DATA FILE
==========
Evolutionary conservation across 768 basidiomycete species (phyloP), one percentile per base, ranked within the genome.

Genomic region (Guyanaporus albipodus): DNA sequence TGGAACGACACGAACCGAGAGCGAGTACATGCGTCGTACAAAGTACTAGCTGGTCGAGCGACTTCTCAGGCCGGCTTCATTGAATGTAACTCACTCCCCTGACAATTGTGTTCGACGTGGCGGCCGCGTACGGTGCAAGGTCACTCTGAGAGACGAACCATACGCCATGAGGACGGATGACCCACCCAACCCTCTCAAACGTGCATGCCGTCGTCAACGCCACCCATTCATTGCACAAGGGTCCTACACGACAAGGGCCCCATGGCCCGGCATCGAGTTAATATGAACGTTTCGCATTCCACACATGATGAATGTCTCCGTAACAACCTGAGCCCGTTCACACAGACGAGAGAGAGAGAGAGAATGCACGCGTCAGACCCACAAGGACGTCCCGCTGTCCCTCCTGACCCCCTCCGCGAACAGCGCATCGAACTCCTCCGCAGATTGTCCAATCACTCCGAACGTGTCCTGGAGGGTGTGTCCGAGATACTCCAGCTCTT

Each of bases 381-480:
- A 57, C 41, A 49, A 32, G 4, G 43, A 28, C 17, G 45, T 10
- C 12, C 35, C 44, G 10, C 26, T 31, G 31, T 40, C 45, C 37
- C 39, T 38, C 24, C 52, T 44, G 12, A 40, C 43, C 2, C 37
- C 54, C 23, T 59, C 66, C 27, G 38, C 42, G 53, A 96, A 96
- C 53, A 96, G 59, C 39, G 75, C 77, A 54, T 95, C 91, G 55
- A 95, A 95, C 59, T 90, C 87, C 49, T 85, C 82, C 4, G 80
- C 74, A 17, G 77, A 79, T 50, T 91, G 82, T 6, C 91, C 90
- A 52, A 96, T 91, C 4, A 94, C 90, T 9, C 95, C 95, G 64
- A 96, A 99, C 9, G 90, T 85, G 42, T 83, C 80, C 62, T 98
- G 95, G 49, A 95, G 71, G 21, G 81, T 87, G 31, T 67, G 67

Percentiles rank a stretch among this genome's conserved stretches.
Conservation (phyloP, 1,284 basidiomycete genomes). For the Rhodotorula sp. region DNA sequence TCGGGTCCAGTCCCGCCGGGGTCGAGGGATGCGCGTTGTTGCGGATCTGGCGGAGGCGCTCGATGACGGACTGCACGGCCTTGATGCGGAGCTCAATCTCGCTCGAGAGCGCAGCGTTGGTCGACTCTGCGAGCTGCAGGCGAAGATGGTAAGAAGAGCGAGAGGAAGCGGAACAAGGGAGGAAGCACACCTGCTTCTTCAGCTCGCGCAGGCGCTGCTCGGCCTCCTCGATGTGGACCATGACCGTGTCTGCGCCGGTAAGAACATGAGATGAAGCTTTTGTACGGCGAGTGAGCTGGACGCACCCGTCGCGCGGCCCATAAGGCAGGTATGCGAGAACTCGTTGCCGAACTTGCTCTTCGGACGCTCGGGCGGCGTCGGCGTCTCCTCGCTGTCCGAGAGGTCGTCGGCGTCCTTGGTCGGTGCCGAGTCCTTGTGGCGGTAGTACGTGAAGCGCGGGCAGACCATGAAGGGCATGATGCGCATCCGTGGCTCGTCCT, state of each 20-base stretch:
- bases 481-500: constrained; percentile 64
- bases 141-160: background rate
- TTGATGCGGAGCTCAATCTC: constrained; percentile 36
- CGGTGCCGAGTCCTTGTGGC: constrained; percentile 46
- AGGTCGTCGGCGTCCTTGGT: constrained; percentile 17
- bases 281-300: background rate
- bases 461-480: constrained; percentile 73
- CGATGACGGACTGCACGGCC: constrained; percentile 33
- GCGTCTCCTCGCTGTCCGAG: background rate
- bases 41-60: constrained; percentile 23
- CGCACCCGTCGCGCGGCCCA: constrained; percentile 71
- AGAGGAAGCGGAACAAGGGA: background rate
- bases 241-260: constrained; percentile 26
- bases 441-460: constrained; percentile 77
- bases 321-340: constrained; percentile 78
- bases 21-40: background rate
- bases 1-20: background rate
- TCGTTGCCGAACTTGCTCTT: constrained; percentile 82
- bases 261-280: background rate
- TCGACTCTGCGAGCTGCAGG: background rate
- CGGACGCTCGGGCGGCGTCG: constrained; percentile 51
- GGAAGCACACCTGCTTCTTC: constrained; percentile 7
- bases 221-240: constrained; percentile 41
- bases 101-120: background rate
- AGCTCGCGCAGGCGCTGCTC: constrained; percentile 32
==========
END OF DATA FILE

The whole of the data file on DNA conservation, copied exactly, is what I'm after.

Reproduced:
Evolutionary conservation across 768 basidiomycete species (phyloP), one percentile per base, ranked within the genome.

Genomic region (Guyanaporus albipodus): DNA sequence TGGAACGACACGAACCGAGAGCGAGTACATGCGTCGTACAAAGTACTAGCTGGTCGAGCGACTTCTCAGGCCGGCTTCATTGAATGTAACTCACTCCCCTGACAATTGTGTTCGACGTGGCGGCCGCGTACGGTGCAAGGTCACTCTGAGAGACGAACCATACGCCATGAGGACGGATGACCCACCCAACCCTCTCAAACGTGCATGCCGTCGTCAACGCCACCCATTCATTGCACAAGGGTCCTACACGACAAGGGCCCCATGGCCCGGCATCGAGTTAATATGAACGTTTCGCATTCCACACATGATGAATGTCTCCGTAACAACCTGAGCCCGTTCACACAGACGAGAGAGAGAGAGAGAATGCACGCGTCAGACCCACAAGGACGTCCCGCTGTCCCTCCTGACCCCCTCCGCGAACAGCGCATCGAACTCCTCCGCAGATTGTCCAATCACTCCGAACGTGTCCTGGAGGGTGTGTCCGAGATACTCCAGCTCTT

Each of bases 381-480:
- A 57, C 41, A 49, A 32, G 4, G 43, A 28, C 17, G 45, T 10
- C 12, C 35, C 44, G 10, C 26, T 31, G 31, T 40, C 45, C 37
- C 39, T 38, C 24, C 52, T 44, G 12, A 40, C 43, C 2, C 37
- C 54, C 23, T 59, C 66, C 27, G 38, C 42, G 53, A 96, A 96
- C 53, A 96, G 59, C 39, G 75, C 77, A 54, T 95, C 91, G 55
- A 95, A 95, C 59, T 90, C 87, C 49, T 85, C 82, C 4, G 80
- C 74, A 17, G 77, A 79, T 50, T 91, G 82, T 6, C 91, C 90
- A 52, A 96, T 91, C 4, A 94, C 90, T 9, C 95, C 95, G 64
- A 96, A 99, C 9, G 90, T 85, G 42, T 83, C 80, C 62, T 98
- G 95, G 49, A 95, G 71, G 21, G 81, T 87, G 31, T 67, G 67

Percentiles rank a stretch among this genome's conserved stretches.
Conservation (phyloP, 1,284 basidiomycete genomes). For the Rhodotorula sp. region DNA sequence TCGGGTCCAGTCCCGCCGGGGTCGAGGGATGCGCGTTGTTGCGGATCTGGCGGAGGCGCTCGATGACGGACTGCACGGCCTTGATGCGGAGCTCAATCTCGCTCGAGAGCGCAGCGTTGGTCGACTCTGCGAGCTGCAGGCGAAGATGGTAAGAAGAGCGAGAGGAAGCGGAACAAGGGAGGAAGCACACCTGCTTCTTCAGCTCGCGCAGGCGCTGCTCGGCCTCCTCGATGTGGACCATGACCGTGTCTGCGCCGGTAAGAACATGAGATGAAGCTTTTGTACGGCGAGTGAGCTGGACGCACCCGTCGCGCGGCCCATAAGGCAGGTATGCGAGAACTCGTTGCCGAACTTGCTCTTCGGACGCTCGGGCGGCGTCGGCGTCTCCTCGCTGTCCGAGAGGTCGTCGGCGTCCTTGGTCGGTGCCGAGTCCTTGTGGCGGTAGTACGTGAAGCGCGGGCAGACCATGAAGGGCATGATGCGCATCCGTGGCTCGTCCT, state of each 20-base stretch:
- bases 481-500: constrained; percentile 64
- bases 141-160: background rate
- TTGATGCGGAGCTCAATCTC: constrained; percentile 36
- CGGTGCCGAGTCCTTGTGGC: constrained; percentile 46
- AGGTCGTCGGCGTCCTTGGT: constrained; percentile 17
- bases 281-300: background rate
- bases 461-480: constrained; percentile 73
- CGATGACGGACTGCACGGCC: constrained; percentile 33
- GCGTCTCCTCGCTGTCCGAG: background rate
- bases 41-60: constrained; percentile 23
- CGCACCCGTCGCGCGGCCCA: constrained; percentile 71
- AGAGGAAGCGGAACAAGGGA: background rate
- bases 241-260: constrained; percentile 26
- bases 441-460: constrained; percentile 77
- bases 321-340: constrained; percentile 78
- bases 21-40: background rate
- bases 1-20: background rate
- TCGTTGCCGAACTTGCTCTT: constrained; percentile 82
- bases 261-280: background rate
- TCGACTCTGCGAGCTGCAGG: background rate
- CGGACGCTCGGGCGGCGTCG: constrained; percentile 51
- GGAAGCACACCTGCTTCTTC: constrained; percentile 7
- bases 221-240: constrained; percentile 41
- bases 101-120: background rate
- AGCTCGCGCAGGCGCTGCTC: constrained; percentile 32